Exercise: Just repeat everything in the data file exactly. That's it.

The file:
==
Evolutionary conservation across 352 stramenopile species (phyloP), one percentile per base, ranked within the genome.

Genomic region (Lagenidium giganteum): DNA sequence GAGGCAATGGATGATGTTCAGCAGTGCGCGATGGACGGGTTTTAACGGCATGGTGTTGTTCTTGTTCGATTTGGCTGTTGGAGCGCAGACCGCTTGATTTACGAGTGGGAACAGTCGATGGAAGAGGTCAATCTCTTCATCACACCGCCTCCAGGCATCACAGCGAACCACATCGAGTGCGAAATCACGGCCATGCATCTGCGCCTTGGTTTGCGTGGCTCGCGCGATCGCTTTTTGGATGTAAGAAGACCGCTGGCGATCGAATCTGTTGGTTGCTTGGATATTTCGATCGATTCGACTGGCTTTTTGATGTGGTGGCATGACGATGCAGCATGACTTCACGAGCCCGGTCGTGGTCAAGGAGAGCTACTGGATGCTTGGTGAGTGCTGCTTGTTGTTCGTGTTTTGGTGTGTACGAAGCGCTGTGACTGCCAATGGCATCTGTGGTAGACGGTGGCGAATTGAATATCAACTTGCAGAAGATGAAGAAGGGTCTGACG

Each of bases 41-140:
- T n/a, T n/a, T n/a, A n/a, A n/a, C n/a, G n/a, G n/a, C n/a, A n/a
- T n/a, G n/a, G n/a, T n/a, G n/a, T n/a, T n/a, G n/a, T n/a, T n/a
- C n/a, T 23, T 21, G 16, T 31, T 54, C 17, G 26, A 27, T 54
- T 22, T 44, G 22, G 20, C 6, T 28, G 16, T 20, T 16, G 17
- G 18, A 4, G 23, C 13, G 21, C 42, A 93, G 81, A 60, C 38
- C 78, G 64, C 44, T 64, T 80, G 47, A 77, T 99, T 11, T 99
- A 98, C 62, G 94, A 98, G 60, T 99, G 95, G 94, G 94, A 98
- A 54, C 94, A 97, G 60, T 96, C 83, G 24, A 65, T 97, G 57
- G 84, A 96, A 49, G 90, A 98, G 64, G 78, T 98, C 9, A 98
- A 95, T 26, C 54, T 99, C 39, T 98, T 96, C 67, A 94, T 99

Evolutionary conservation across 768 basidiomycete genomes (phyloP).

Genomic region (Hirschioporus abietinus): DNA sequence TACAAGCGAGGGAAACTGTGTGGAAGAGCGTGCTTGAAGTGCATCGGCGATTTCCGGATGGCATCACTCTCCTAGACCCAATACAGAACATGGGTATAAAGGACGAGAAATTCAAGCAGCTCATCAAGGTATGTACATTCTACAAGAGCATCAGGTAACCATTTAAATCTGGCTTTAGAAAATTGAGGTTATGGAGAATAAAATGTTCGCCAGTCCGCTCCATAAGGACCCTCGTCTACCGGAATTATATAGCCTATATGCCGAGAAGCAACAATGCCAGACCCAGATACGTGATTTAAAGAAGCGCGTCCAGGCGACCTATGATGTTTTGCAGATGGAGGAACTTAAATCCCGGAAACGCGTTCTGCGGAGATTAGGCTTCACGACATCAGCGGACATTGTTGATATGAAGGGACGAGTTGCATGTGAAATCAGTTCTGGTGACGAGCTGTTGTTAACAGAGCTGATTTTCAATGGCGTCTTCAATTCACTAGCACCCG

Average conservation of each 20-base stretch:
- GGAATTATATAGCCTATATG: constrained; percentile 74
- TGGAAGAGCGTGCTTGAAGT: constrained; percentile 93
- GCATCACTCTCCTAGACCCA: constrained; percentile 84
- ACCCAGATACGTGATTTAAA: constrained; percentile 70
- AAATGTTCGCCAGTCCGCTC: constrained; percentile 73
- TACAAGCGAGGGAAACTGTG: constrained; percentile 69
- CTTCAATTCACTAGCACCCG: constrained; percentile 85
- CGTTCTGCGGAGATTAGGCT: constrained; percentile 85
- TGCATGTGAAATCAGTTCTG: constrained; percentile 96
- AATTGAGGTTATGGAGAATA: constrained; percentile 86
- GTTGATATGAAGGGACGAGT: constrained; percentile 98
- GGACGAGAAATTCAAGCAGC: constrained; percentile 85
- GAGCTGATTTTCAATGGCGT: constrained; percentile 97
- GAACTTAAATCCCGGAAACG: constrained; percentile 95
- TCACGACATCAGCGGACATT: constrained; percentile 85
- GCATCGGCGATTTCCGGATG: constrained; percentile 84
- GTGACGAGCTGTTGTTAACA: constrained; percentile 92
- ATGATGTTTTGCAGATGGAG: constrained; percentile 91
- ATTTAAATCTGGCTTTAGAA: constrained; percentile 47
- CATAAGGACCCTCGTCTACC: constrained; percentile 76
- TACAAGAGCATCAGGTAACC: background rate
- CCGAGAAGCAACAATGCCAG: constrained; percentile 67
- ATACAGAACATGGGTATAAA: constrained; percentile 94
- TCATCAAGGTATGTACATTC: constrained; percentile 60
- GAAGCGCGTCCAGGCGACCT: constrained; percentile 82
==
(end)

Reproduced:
Evolutionary conservation across 352 stramenopile species (phyloP), one percentile per base, ranked within the genome.

Genomic region (Lagenidium giganteum): DNA sequence GAGGCAATGGATGATGTTCAGCAGTGCGCGATGGACGGGTTTTAACGGCATGGTGTTGTTCTTGTTCGATTTGGCTGTTGGAGCGCAGACCGCTTGATTTACGAGTGGGAACAGTCGATGGAAGAGGTCAATCTCTTCATCACACCGCCTCCAGGCATCACAGCGAACCACATCGAGTGCGAAATCACGGCCATGCATCTGCGCCTTGGTTTGCGTGGCTCGCGCGATCGCTTTTTGGATGTAAGAAGACCGCTGGCGATCGAATCTGTTGGTTGCTTGGATATTTCGATCGATTCGACTGGCTTTTTGATGTGGTGGCATGACGATGCAGCATGACTTCACGAGCCCGGTCGTGGTCAAGGAGAGCTACTGGATGCTTGGTGAGTGCTGCTTGTTGTTCGTGTTTTGGTGTGTACGAAGCGCTGTGACTGCCAATGGCATCTGTGGTAGACGGTGGCGAATTGAATATCAACTTGCAGAAGATGAAGAAGGGTCTGACG

Each of bases 41-140:
- T n/a, T n/a, T n/a, A n/a, A n/a, C n/a, G n/a, G n/a, C n/a, A n/a
- T n/a, G n/a, G n/a, T n/a, G n/a, T n/a, T n/a, G n/a, T n/a, T n/a
- C n/a, T 23, T 21, G 16, T 31, T 54, C 17, G 26, A 27, T 54
- T 22, T 44, G 22, G 20, C 6, T 28, G 16, T 20, T 16, G 17
- G 18, A 4, G 23, C 13, G 21, C 42, A 93, G 81, A 60, C 38
- C 78, G 64, C 44, T 64, T 80, G 47, A 77, T 99, T 11, T 99
- A 98, C 62, G 94, A 98, G 60, T 99, G 95, G 94, G 94, A 98
- A 54, C 94, A 97, G 60, T 96, C 83, G 24, A 65, T 97, G 57
- G 84, A 96, A 49, G 90, A 98, G 64, G 78, T 98, C 9, A 98
- A 95, T 26, C 54, T 99, C 39, T 98, T 96, C 67, A 94, T 99

Evolutionary conservation across 768 basidiomycete genomes (phyloP).

Genomic region (Hirschioporus abietinus): DNA sequence TACAAGCGAGGGAAACTGTGTGGAAGAGCGTGCTTGAAGTGCATCGGCGATTTCCGGATGGCATCACTCTCCTAGACCCAATACAGAACATGGGTATAAAGGACGAGAAATTCAAGCAGCTCATCAAGGTATGTACATTCTACAAGAGCATCAGGTAACCATTTAAATCTGGCTTTAGAAAATTGAGGTTATGGAGAATAAAATGTTCGCCAGTCCGCTCCATAAGGACCCTCGTCTACCGGAATTATATAGCCTATATGCCGAGAAGCAACAATGCCAGACCCAGATACGTGATTTAAAGAAGCGCGTCCAGGCGACCTATGATGTTTTGCAGATGGAGGAACTTAAATCCCGGAAACGCGTTCTGCGGAGATTAGGCTTCACGACATCAGCGGACATTGTTGATATGAAGGGACGAGTTGCATGTGAAATCAGTTCTGGTGACGAGCTGTTGTTAACAGAGCTGATTTTCAATGGCGTCTTCAATTCACTAGCACCCG

Average conservation of each 20-base stretch:
- GGAATTATATAGCCTATATG: constrained; percentile 74
- TGGAAGAGCGTGCTTGAAGT: constrained; percentile 93
- GCATCACTCTCCTAGACCCA: constrained; percentile 84
- ACCCAGATACGTGATTTAAA: constrained; percentile 70
- AAATGTTCGCCAGTCCGCTC: constrained; percentile 73
- TACAAGCGAGGGAAACTGTG: constrained; percentile 69
- CTTCAATTCACTAGCACCCG: constrained; percentile 85
- CGTTCTGCGGAGATTAGGCT: constrained; percentile 85
- TGCATGTGAAATCAGTTCTG: constrained; percentile 96
- AATTGAGGTTATGGAGAATA: constrained; percentile 86
- GTTGATATGAAGGGACGAGT: constrained; percentile 98
- GGACGAGAAATTCAAGCAGC: constrained; percentile 85
- GAGCTGATTTTCAATGGCGT: constrained; percentile 97
- GAACTTAAATCCCGGAAACG: constrained; percentile 95
- TCACGACATCAGCGGACATT: constrained; percentile 85
- GCATCGGCGATTTCCGGATG: constrained; percentile 84
- GTGACGAGCTGTTGTTAACA: constrained; percentile 92
- ATGATGTTTTGCAGATGGAG: constrained; percentile 91
- ATTTAAATCTGGCTTTAGAA: constrained; percentile 47
- CATAAGGACCCTCGTCTACC: constrained; percentile 76
- TACAAGAGCATCAGGTAACC: background rate
- CCGAGAAGCAACAATGCCAG: constrained; percentile 67
- ATACAGAACATGGGTATAAA: constrained; percentile 94
- TCATCAAGGTATGTACATTC: constrained; percentile 60
- GAAGCGCGTCCAGGCGACCT: constrained; percentile 82